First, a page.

Birth Control from Nurx costs as little as $0 with insurance or $15 without insurance.
Medically reviewed by Susan Vachon, PA-C on January 13, 2020
Yes, you do need to switch the time you take your pill because your body remains on your home clock though the actual time in your current city is different. When taking progestin-only birth control pills, maintaining a strict time schedule is primarily important.
For instance, if you take a four-hour flight from the east coast to the west coast, you will lose time, meaning your internal clock says it’s now 5 p.m., but the local time is 2 p.m.
Whatever the time zone you’re in, subtract hour difference from your hometown and subtract the same number of hours from your regularly scheduled birth control dose.
United States Time Zone Differences
When it is 3 p.m. in Pacific Standard Time (PST), it’s 4 p.m. in Mountain Standard Time (MST), and so on:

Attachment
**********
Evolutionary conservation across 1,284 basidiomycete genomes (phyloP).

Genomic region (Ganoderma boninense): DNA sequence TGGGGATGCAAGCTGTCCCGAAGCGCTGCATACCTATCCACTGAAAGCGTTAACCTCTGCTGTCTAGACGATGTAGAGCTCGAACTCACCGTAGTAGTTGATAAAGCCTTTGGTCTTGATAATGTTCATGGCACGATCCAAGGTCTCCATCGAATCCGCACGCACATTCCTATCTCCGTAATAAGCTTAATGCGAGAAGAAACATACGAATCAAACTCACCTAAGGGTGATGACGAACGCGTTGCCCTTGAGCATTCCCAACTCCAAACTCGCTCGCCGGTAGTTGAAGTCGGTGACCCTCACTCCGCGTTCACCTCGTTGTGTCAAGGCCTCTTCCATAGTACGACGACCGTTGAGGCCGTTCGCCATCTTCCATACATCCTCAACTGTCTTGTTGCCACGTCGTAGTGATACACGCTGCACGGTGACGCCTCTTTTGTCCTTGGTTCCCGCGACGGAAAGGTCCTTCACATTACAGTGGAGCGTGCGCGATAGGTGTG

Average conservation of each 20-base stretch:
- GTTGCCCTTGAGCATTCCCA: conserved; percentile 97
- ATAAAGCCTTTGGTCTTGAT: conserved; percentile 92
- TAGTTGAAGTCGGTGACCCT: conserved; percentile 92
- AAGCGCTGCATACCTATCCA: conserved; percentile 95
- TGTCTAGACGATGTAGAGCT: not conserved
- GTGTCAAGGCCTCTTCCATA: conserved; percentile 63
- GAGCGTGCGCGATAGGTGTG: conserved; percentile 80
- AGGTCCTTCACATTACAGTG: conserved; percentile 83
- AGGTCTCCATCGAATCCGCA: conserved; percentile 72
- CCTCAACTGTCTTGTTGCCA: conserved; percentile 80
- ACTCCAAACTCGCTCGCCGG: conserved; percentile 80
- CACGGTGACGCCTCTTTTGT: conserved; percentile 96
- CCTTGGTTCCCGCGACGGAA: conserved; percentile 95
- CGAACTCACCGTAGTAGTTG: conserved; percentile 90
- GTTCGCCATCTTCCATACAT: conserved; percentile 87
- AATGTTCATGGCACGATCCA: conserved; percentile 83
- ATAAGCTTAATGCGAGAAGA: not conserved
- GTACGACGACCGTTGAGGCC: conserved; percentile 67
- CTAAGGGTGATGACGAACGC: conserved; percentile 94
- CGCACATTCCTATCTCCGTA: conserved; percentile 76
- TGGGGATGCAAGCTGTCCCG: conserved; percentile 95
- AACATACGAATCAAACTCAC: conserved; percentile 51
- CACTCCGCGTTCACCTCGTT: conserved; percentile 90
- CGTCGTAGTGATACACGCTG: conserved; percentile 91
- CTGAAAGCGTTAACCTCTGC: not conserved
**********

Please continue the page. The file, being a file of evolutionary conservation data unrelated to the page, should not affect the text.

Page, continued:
- Pacific (PST) – 3 p.m.
- Mountain (MST) – 4 p.m.
- Central (CST) – 5 p.m.
- Eastern (EST) – 6 p.m.
Arizona and other parts of the world do not recognize daylight saving time, so local time may differ than the time zone example listed. Ask for the local time and compare the time with your home time to calculate the difference.
When traveling internationally, the airport or local train station may have clocks that read times all over the world so you can calculate the proper time to take your birth control pill in another time zone. Alternatively, you can ask the attendant at the counter.
If all of this sounds too complicated for a brief trip out of your local time zone, continue to take your pill at the same time daily, but use alternative birth control, like a condom, for the duration of your stay and two weeks after returning to ensure protection.